It’s not just the consumers–workers are fearful, too. A survey of 1,000 American workers conducted by PwC illuminated many concerns about returning to work. 56 percent stated they would prefer that their employers provide them with personal protective equipment (PPE) like masks. 51 percent wanted customers to be required to follow safety and hygiene practices.

A man prepares for a food delivery trip during the coronavirus pandemic.

Here’s what restaurant owners need to do to assuage the valid concerns that both their employes and guests have during this crisis:

  • Follow mandates as outlined by your local and state governments: this may vary among states but would usually include reducing dine-in capacity, strict sanitation protocols, following social distancing (for ever one in the establishment), establish a maximum amount of guests per table, and restrictions on bar service.
  • PPE for your employees. Invest in personal protective equipment for your employees. This includes facial coverings, disposable gloves, hand sanitizer, and sneeze guards.
  • Establish work guidelines. Create a plan for how to deal with employees who feel they may have contracted COVID, or whether or not they have concerns about their personal safety. Share these guidelines with employees so they understand you have procedures in place to handle their concerns.
  • Commitment of Safety: post on your website a statement on how you are following guidelines that ensure the safety of both patrons and employees. Make it clear that their health if your priority.
  • Use social media. Utilize social media to illustrate that your restaurant following proper safety guidelines and procedures. Remind them that you are still offering multiple options for ordering–curbside pickup, takeout, contact-less delivery and drive-thru.

If you have questions about how to strategically reopen during this difficult time, Synergy is here to assist. Please contact us with your concerns about navigating this new environment.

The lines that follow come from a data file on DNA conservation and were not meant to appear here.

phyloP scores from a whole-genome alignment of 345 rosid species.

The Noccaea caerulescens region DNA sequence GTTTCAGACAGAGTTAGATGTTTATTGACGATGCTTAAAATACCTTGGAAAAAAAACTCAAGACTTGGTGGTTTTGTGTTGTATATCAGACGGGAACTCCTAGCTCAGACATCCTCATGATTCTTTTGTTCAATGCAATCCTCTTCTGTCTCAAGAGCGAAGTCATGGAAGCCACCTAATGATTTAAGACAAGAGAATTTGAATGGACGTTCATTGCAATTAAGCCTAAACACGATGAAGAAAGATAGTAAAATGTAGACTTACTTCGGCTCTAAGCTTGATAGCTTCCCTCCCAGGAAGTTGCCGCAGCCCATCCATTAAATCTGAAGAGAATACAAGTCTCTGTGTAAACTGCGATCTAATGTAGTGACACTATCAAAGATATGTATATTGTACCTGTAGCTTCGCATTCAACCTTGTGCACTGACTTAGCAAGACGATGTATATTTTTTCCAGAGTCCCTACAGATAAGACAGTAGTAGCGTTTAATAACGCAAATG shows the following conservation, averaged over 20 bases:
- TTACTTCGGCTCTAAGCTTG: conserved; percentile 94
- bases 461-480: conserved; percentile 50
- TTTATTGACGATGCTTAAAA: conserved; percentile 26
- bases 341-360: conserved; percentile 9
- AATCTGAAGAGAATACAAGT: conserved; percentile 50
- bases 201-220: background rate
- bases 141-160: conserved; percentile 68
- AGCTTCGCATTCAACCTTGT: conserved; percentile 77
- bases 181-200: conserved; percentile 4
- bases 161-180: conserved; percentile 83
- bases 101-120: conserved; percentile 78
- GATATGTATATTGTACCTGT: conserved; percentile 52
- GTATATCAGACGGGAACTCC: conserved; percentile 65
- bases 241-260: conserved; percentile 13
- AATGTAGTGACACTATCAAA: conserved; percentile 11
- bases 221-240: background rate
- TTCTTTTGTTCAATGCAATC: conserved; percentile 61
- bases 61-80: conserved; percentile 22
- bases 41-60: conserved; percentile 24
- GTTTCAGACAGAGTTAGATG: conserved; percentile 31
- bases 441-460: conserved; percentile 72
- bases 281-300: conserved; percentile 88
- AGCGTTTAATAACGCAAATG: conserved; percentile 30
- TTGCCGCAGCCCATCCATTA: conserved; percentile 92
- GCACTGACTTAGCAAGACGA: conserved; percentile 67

New Normal for Restaurants?

Apr 29, 2020

With strict stay-at-home orders in effect and limited businesses open, carry out, and delivery are the only options permitted to foodservice operations. Now, as states begin to open their economy, restaurant owners are looking for ways to create a safe environment for their guests while adhering to recommendations by state and federal guidelines. There are many factors restaurants want to consider before reopening, including cleanliness and sanitation, to-go and delivery, social distancing, and updated menu options.

What we expect to see in the coming months:

Face coverings and gloves: All restaurant staff may be required to wear some type of face mask including, staff in the back of the house and the front of the house. All kitchen workers would be required to wear disposable gloves. Whether or not guests will have to wear one remains in question. Currently, San Francisco’s mayor has ordered restaurants to turn away customers who aren’t wearing a face covering.

Sneeze guards: Not only for use at buffet stations, sneeze guards, or acrylic barriers may also be seen at the checkout stand as an extra measure of precaution. Plexiglass situated between diners may not be too far-fetched, either.

Contactless payments: Say goodbye to cash (for now) and say hello to more contact-free payment options. This includes accepting payments by phone, online, or through a mobile app.

UV light: Standard cleaning procedures will be more stringent. Restaurant owners may invest in UV sterilizing cabinets for kitchen knives and other UV light technology to provide increased sanitation throughout the restaurant.

Limited occupancy: With the term “social distancing” now ingrained in all our minds, it will come as no surprise that restaurants will limit the number of people that enter at a time. States like Tennessee are mandating a restriction of 50% occupancy rate, and Texas is preparing to reopen restaurants at 25% capacity.

No physical menus: Laminated menus will no longer be available and will instead be replaced with single-use, disposable, paper menus to mitigate the spread of germs.

Updated menu options: Do not expect dine-in traffic to increase—customers will continue to expect to have take-out options that cater to their needs. Restaurants will need to update their menus options to include family-style meals.

Denying service: Guests may notice signage stating that they may not enter if they have a fever or feel ill. Temperature checks of guests may become standard practice.

The fact is, the outside world is going to look and feel a lot different than it did before, particularly at restaurants. If you would like more information on reopening your restaurant, please see our COVID-19 resources. Please note that Synergy is available for remote support at discounted rates during this time.